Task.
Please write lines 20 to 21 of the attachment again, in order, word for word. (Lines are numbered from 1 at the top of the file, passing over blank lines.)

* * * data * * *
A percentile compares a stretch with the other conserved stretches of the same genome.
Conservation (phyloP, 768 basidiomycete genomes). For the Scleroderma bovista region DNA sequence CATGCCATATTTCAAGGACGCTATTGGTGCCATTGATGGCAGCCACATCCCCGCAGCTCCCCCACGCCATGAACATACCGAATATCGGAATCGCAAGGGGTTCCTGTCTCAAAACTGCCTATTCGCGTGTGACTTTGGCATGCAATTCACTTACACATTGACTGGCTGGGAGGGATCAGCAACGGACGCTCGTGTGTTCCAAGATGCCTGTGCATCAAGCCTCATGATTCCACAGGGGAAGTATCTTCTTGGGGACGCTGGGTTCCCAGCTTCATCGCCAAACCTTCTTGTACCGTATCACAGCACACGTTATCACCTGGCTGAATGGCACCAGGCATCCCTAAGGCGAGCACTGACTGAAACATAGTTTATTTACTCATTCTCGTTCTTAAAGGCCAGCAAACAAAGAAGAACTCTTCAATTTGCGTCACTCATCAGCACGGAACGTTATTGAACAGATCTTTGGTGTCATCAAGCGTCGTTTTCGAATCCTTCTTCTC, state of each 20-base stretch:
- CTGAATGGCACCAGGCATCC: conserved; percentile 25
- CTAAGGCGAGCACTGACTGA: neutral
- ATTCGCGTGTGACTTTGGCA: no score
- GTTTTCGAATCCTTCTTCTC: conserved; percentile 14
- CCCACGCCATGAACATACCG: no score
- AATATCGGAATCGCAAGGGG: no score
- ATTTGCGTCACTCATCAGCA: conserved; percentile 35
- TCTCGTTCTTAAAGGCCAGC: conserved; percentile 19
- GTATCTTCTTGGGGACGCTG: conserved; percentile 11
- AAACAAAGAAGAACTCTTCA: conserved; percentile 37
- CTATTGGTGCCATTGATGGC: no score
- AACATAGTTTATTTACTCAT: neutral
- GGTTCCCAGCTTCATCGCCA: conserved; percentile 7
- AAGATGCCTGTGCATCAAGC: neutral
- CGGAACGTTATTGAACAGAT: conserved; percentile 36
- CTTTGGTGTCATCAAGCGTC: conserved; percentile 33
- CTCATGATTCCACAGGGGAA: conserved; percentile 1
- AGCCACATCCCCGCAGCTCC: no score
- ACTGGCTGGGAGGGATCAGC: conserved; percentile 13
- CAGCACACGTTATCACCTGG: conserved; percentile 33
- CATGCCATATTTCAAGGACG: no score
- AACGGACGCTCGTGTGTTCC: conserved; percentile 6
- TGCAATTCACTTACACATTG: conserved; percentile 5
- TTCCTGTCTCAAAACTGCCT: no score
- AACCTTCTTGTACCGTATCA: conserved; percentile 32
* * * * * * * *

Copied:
- AGCCACATCCCCGCAGCTCC: no score
- ACTGGCTGGGAGGGATCAGC: conserved; percentile 13